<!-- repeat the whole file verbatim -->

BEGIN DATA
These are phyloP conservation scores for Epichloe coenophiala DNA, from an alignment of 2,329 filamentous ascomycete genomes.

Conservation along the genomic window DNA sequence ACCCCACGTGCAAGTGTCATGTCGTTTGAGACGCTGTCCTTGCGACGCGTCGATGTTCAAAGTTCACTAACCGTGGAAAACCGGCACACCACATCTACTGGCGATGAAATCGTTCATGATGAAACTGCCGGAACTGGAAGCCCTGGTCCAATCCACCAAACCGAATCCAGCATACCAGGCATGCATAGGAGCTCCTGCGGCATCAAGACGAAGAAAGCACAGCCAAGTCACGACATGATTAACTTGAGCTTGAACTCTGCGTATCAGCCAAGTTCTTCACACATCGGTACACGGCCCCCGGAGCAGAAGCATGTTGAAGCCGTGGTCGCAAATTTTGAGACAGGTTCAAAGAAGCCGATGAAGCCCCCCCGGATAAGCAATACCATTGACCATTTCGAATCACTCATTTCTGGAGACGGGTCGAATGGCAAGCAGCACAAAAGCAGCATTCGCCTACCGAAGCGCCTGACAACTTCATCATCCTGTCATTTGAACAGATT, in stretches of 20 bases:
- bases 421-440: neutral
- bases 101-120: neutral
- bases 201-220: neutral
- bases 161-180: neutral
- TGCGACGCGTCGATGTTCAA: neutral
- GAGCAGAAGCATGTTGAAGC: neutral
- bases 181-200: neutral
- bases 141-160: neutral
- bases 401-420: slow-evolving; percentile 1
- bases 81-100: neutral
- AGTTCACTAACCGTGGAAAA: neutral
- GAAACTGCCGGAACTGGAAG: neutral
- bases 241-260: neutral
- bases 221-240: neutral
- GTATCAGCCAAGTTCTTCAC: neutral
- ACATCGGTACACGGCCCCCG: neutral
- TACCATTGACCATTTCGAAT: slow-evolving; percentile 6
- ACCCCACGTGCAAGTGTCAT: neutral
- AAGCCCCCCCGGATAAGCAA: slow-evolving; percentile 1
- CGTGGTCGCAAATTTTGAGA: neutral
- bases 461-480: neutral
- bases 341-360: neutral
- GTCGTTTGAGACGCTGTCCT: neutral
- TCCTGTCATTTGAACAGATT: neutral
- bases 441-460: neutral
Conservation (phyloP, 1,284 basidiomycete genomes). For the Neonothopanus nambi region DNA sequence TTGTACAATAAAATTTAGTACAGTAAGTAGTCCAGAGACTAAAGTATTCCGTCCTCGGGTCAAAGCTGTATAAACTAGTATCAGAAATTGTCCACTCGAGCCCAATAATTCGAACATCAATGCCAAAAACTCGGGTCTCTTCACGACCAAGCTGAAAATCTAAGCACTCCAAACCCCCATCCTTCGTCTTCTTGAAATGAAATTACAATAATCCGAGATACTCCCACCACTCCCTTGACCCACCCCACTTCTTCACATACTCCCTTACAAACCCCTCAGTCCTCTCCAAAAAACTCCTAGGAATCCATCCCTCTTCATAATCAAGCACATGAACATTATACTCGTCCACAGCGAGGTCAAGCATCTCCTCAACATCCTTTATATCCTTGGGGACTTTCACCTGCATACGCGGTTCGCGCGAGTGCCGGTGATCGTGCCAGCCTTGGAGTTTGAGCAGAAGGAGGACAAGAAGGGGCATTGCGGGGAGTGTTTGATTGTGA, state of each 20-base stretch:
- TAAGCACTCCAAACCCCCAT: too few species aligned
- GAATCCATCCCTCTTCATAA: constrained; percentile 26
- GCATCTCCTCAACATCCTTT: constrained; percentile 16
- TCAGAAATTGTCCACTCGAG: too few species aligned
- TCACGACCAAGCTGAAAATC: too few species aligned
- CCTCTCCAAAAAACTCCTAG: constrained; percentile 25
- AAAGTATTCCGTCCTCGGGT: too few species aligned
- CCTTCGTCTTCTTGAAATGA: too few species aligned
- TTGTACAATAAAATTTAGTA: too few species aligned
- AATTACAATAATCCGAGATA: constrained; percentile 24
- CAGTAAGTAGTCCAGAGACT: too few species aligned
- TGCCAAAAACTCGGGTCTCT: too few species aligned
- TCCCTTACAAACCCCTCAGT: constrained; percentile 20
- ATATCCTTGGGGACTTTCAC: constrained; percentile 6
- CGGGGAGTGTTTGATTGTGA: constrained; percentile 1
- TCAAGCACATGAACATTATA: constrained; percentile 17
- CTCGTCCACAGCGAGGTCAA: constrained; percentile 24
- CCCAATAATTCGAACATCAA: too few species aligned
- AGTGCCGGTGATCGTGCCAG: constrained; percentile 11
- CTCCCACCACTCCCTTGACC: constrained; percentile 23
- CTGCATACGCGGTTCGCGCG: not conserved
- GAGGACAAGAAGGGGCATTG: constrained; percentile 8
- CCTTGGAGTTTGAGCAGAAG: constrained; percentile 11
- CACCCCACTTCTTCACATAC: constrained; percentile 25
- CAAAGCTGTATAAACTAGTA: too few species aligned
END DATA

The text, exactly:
These are phyloP conservation scores for Epichloe coenophiala DNA, from an alignment of 2,329 filamentous ascomycete genomes.

Conservation along the genomic window DNA sequence ACCCCACGTGCAAGTGTCATGTCGTTTGAGACGCTGTCCTTGCGACGCGTCGATGTTCAAAGTTCACTAACCGTGGAAAACCGGCACACCACATCTACTGGCGATGAAATCGTTCATGATGAAACTGCCGGAACTGGAAGCCCTGGTCCAATCCACCAAACCGAATCCAGCATACCAGGCATGCATAGGAGCTCCTGCGGCATCAAGACGAAGAAAGCACAGCCAAGTCACGACATGATTAACTTGAGCTTGAACTCTGCGTATCAGCCAAGTTCTTCACACATCGGTACACGGCCCCCGGAGCAGAAGCATGTTGAAGCCGTGGTCGCAAATTTTGAGACAGGTTCAAAGAAGCCGATGAAGCCCCCCCGGATAAGCAATACCATTGACCATTTCGAATCACTCATTTCTGGAGACGGGTCGAATGGCAAGCAGCACAAAAGCAGCATTCGCCTACCGAAGCGCCTGACAACTTCATCATCCTGTCATTTGAACAGATT, in stretches of 20 bases:
- bases 421-440: neutral
- bases 101-120: neutral
- bases 201-220: neutral
- bases 161-180: neutral
- TGCGACGCGTCGATGTTCAA: neutral
- GAGCAGAAGCATGTTGAAGC: neutral
- bases 181-200: neutral
- bases 141-160: neutral
- bases 401-420: slow-evolving; percentile 1
- bases 81-100: neutral
- AGTTCACTAACCGTGGAAAA: neutral
- GAAACTGCCGGAACTGGAAG: neutral
- bases 241-260: neutral
- bases 221-240: neutral
- GTATCAGCCAAGTTCTTCAC: neutral
- ACATCGGTACACGGCCCCCG: neutral
- TACCATTGACCATTTCGAAT: slow-evolving; percentile 6
- ACCCCACGTGCAAGTGTCAT: neutral
- AAGCCCCCCCGGATAAGCAA: slow-evolving; percentile 1
- CGTGGTCGCAAATTTTGAGA: neutral
- bases 461-480: neutral
- bases 341-360: neutral
- GTCGTTTGAGACGCTGTCCT: neutral
- TCCTGTCATTTGAACAGATT: neutral
- bases 441-460: neutral
Conservation (phyloP, 1,284 basidiomycete genomes). For the Neonothopanus nambi region DNA sequence TTGTACAATAAAATTTAGTACAGTAAGTAGTCCAGAGACTAAAGTATTCCGTCCTCGGGTCAAAGCTGTATAAACTAGTATCAGAAATTGTCCACTCGAGCCCAATAATTCGAACATCAATGCCAAAAACTCGGGTCTCTTCACGACCAAGCTGAAAATCTAAGCACTCCAAACCCCCATCCTTCGTCTTCTTGAAATGAAATTACAATAATCCGAGATACTCCCACCACTCCCTTGACCCACCCCACTTCTTCACATACTCCCTTACAAACCCCTCAGTCCTCTCCAAAAAACTCCTAGGAATCCATCCCTCTTCATAATCAAGCACATGAACATTATACTCGTCCACAGCGAGGTCAAGCATCTCCTCAACATCCTTTATATCCTTGGGGACTTTCACCTGCATACGCGGTTCGCGCGAGTGCCGGTGATCGTGCCAGCCTTGGAGTTTGAGCAGAAGGAGGACAAGAAGGGGCATTGCGGGGAGTGTTTGATTGTGA, state of each 20-base stretch:
- TAAGCACTCCAAACCCCCAT: too few species aligned
- GAATCCATCCCTCTTCATAA: constrained; percentile 26
- GCATCTCCTCAACATCCTTT: constrained; percentile 16
- TCAGAAATTGTCCACTCGAG: too few species aligned
- TCACGACCAAGCTGAAAATC: too few species aligned
- CCTCTCCAAAAAACTCCTAG: constrained; percentile 25
- AAAGTATTCCGTCCTCGGGT: too few species aligned
- CCTTCGTCTTCTTGAAATGA: too few species aligned
- TTGTACAATAAAATTTAGTA: too few species aligned
- AATTACAATAATCCGAGATA: constrained; percentile 24
- CAGTAAGTAGTCCAGAGACT: too few species aligned
- TGCCAAAAACTCGGGTCTCT: too few species aligned
- TCCCTTACAAACCCCTCAGT: constrained; percentile 20
- ATATCCTTGGGGACTTTCAC: constrained; percentile 6
- CGGGGAGTGTTTGATTGTGA: constrained; percentile 1
- TCAAGCACATGAACATTATA: constrained; percentile 17
- CTCGTCCACAGCGAGGTCAA: constrained; percentile 24
- CCCAATAATTCGAACATCAA: too few species aligned
- AGTGCCGGTGATCGTGCCAG: constrained; percentile 11
- CTCCCACCACTCCCTTGACC: constrained; percentile 23
- CTGCATACGCGGTTCGCGCG: not conserved
- GAGGACAAGAAGGGGCATTG: constrained; percentile 8
- CCTTGGAGTTTGAGCAGAAG: constrained; percentile 11
- CACCCCACTTCTTCACATAC: constrained; percentile 25
- CAAAGCTGTATAAACTAGTA: too few species aligned